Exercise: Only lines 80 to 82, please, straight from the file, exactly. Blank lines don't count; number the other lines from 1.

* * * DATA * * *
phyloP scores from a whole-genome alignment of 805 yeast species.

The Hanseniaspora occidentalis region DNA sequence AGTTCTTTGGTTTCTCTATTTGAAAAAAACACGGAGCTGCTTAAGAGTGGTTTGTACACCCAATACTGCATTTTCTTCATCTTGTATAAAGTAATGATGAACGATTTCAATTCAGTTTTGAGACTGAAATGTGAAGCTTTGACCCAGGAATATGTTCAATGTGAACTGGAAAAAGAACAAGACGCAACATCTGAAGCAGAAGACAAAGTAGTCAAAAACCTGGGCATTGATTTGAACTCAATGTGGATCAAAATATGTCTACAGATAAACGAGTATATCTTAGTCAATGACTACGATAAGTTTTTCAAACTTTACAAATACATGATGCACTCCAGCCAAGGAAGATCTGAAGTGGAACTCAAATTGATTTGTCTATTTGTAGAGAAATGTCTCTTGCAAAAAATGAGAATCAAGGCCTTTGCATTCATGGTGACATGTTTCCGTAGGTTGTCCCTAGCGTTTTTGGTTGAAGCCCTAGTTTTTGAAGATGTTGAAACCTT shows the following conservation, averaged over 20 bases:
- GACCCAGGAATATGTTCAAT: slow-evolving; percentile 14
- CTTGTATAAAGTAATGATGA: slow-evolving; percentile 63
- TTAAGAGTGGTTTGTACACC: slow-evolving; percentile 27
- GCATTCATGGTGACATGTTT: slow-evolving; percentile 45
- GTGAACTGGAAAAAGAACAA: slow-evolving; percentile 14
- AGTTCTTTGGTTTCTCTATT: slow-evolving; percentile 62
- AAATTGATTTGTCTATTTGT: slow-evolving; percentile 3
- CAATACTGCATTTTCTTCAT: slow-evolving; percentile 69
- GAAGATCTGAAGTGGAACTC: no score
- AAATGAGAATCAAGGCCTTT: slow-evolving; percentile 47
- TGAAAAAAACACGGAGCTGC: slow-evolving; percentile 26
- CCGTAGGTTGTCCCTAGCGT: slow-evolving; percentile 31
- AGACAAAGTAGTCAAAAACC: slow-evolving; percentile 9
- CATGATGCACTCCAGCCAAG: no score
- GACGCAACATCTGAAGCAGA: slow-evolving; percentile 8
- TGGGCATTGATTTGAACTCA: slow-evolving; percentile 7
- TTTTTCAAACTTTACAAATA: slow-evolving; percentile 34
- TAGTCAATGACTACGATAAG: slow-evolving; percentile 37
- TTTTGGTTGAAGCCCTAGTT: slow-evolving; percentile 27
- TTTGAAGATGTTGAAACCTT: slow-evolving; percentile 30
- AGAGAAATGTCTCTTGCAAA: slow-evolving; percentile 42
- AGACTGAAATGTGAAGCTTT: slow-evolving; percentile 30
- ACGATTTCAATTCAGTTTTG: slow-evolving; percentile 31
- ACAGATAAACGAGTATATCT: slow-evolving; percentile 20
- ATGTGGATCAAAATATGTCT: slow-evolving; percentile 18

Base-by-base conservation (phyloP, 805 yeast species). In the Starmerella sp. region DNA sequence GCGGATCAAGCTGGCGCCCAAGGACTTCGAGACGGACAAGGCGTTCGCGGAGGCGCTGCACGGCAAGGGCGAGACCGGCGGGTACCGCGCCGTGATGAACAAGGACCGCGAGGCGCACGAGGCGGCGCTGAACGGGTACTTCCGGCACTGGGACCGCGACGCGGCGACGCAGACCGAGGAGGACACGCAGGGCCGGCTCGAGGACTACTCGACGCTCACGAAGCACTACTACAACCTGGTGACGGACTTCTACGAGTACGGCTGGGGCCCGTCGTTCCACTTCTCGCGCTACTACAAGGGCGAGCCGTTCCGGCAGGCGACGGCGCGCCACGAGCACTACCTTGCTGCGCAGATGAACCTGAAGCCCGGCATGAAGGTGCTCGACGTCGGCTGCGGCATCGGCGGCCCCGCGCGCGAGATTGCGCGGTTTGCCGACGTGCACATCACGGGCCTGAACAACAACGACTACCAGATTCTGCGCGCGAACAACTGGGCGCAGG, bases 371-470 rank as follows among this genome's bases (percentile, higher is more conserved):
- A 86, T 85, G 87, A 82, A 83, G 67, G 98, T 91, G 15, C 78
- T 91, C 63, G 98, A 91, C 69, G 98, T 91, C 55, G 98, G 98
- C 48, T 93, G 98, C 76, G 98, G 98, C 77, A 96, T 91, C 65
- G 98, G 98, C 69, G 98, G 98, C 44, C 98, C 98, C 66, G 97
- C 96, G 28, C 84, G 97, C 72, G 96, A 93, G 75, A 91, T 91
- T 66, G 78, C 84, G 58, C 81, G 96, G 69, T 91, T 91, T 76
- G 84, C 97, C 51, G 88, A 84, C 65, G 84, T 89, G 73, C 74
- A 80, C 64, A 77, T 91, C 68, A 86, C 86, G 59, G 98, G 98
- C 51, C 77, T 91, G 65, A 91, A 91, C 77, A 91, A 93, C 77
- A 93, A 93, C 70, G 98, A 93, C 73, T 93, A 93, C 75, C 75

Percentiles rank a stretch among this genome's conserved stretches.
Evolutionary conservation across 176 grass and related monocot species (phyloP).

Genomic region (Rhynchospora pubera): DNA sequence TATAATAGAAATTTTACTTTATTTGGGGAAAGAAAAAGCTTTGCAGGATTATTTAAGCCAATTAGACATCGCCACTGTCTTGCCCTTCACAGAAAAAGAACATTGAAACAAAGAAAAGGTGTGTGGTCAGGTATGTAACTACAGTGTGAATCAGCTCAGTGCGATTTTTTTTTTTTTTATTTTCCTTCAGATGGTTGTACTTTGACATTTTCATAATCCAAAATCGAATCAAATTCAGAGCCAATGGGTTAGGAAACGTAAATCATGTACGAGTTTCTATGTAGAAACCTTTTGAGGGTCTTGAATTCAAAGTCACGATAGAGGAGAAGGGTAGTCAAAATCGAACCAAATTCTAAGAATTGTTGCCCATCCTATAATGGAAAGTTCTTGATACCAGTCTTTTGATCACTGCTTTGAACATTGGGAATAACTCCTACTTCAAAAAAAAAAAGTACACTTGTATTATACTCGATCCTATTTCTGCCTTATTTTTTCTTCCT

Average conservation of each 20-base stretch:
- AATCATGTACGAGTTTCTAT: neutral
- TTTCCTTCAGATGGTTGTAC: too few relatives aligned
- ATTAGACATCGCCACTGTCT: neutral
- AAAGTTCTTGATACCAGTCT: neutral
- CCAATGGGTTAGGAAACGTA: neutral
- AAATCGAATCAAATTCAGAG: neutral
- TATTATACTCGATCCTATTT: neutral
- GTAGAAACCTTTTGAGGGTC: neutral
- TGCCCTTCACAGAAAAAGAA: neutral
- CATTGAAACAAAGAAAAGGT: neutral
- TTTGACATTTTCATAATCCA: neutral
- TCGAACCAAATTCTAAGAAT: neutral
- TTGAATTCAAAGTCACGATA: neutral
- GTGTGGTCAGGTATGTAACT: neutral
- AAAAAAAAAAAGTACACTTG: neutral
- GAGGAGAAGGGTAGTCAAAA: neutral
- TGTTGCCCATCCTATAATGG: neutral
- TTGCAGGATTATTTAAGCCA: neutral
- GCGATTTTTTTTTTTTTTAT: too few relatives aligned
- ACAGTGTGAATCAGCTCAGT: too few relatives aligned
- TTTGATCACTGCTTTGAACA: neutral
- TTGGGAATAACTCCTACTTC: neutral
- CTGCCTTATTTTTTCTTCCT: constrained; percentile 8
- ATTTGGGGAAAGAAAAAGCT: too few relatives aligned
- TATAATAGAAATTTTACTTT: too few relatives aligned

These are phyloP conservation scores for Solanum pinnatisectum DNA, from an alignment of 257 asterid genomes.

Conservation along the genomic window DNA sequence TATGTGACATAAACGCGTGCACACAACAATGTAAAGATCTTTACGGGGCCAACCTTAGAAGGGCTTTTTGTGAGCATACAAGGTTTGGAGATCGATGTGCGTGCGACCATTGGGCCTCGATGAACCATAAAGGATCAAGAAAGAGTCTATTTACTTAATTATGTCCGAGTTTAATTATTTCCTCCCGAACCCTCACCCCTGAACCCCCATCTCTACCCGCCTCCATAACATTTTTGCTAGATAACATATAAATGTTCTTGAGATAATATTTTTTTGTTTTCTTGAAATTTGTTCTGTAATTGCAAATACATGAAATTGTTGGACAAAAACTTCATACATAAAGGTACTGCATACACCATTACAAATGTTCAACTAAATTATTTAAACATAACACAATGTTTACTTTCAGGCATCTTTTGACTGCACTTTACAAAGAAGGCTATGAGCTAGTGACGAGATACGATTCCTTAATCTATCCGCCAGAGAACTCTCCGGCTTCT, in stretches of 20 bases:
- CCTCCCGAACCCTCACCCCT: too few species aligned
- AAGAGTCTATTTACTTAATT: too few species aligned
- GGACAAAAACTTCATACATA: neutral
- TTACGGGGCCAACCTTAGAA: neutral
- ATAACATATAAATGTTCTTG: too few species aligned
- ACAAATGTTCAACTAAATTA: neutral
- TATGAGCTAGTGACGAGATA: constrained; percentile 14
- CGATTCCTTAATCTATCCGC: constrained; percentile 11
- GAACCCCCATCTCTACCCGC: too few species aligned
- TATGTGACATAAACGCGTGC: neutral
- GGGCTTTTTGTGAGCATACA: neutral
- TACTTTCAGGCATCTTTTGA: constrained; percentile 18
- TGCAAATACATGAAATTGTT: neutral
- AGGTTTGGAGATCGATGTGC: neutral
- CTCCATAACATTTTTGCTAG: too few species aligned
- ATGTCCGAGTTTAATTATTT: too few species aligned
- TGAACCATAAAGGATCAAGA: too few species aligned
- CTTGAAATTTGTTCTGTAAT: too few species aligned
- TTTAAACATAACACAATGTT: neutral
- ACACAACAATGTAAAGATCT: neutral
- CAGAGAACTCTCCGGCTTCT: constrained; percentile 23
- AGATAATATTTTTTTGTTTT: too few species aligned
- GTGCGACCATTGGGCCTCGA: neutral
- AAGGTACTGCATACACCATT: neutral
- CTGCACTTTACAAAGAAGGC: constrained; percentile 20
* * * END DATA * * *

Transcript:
- GGGCTTTTTGTGAGCATACA: neutral
- TACTTTCAGGCATCTTTTGA: constrained; percentile 18
- TGCAAATACATGAAATTGTT: neutral